Another regional tax that has led to differences in the tax burden is the so-called ‘sanitary cent’. Aragon, La Rioja, Navarra, Cantabria and the Basque Country are the five regions that have distanced themselves most from the rest by not applying this regional surcharge to the sale of fuels.
The report also analyses the tax freedom day for different income levels. The results reveal that there are 29 days of difference between someone making 1,000 euros a month and a well-off worker. However, once a certain income threshold has been exceeded, the fiscal effort is reduced, first by Social Security contributions and then by the consumption tax.
The VAT is a tax that, despite having different reduced rates, makes the tax effort of those low incomes that dedicate all their income to consumption be greater than that of wealthy families, since the latter can allocate part of their income to savings, and therefore, the VAT is not applied to that part.
The analysis of the tax effort supported by workers of different regions, reveals that the Autonomous Communities enjoy sufficient tax tools to modify the burden borne by taxpayers through autonomous and municipal taxes. This way, tax competitiveness is encouraged and it is possible to analyse whether a lower/higher level of tax effort can be used to revive the economy and employment. It should not be forgotten that Autonomous Communities such as Navarra or the Basque Country, which historically have had a tax pressure on income below the Spanish average, have also enjoyed lower unemployment rates.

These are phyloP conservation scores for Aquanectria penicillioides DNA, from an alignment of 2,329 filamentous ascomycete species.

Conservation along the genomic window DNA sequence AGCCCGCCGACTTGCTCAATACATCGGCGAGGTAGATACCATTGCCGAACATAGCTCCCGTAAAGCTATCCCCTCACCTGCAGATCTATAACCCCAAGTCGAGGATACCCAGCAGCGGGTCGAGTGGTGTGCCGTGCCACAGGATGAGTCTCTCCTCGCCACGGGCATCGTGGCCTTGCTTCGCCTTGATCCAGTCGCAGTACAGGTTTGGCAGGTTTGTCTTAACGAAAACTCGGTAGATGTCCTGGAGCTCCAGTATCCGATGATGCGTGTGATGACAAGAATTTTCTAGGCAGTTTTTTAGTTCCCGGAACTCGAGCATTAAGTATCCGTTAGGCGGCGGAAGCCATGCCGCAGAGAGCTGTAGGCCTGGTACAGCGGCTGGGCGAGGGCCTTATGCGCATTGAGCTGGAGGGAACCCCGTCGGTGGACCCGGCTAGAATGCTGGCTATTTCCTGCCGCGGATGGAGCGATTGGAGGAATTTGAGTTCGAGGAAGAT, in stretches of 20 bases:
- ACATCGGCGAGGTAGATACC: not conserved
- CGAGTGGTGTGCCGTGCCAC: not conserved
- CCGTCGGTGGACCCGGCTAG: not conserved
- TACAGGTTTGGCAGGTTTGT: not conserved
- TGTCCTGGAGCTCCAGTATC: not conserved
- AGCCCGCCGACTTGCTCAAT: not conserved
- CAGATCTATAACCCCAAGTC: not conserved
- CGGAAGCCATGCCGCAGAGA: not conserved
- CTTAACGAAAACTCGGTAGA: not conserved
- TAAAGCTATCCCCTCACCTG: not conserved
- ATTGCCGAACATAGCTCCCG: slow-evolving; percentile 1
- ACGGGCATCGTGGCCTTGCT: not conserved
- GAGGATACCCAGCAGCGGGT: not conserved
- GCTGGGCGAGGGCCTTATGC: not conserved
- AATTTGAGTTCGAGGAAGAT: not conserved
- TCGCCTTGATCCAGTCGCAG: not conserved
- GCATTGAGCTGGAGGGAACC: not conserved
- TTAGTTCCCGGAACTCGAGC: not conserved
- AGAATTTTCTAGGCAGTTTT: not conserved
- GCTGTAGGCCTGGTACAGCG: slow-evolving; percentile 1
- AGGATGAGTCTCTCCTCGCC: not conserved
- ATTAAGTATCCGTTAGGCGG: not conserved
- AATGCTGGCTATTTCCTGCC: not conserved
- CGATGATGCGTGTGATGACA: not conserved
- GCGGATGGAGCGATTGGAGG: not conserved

When analysing labour taxation, it has been shown how the average Spanish income is taxed at the same level as in Sweden or Finland, although the average salary of these countries is 70 percent higher. On the other hand, Denmark, Luxembourg, United Kingdom, Norway or Ireland are other countries that, with average income levels much higher than Spain, have much lower tax rates than ours: between 28 percent and 38 percent, respectively .
We have also observed how 60 percent of labour taxes are not included in the gross salary. These are the Social Security contributions paid by the company; money that represents an important expense and that influences the worker’s salary. In fact, in Spain, total Social Security contributions are between 8 and 12 percent higher than the contributions made in countries such as France, Germany, Sweden or Belgium. In addition, it is these same quotes that have a unique rate and a maximum cap that reduce progressiveness from the 36 percent that is stipulated in the personal income tax to a real difference of only 8 percent. Thus, the more complex the tax system is, the less it serves to achieve the objective for which it has been designed. Therefore, we must start by including in the gross salary the Social Security contributions by the company and merge them with the worker’s contributions to reflect the real tax burden. In addition, without a substantial reduction in contributions, between 8 and 12 percent, to get closer to the levels of Germany, France, Sweden or Belgium, any reform that fosters private savings will be bound to fail. Furthermore, to create employment and reduce youth unemployment it is essential to have a minimum exempt that does not pay Social Security contributions, similarly to the minimum exempt in the income tax.
On the other hand, indirect taxes such as the VAT or special taxes on alcohol, tobacco, gasoline, are also the ones that most affect taxpayers with low incomes. Although poor people consume less alcohol, tobacco and use the car less, a person who smokes and drinks moderately spends as indirect taxes twice their income than the richest: 37 percent versus 15 percent. Therefore, the most effective way to reduce the number of people in need is to tax them less.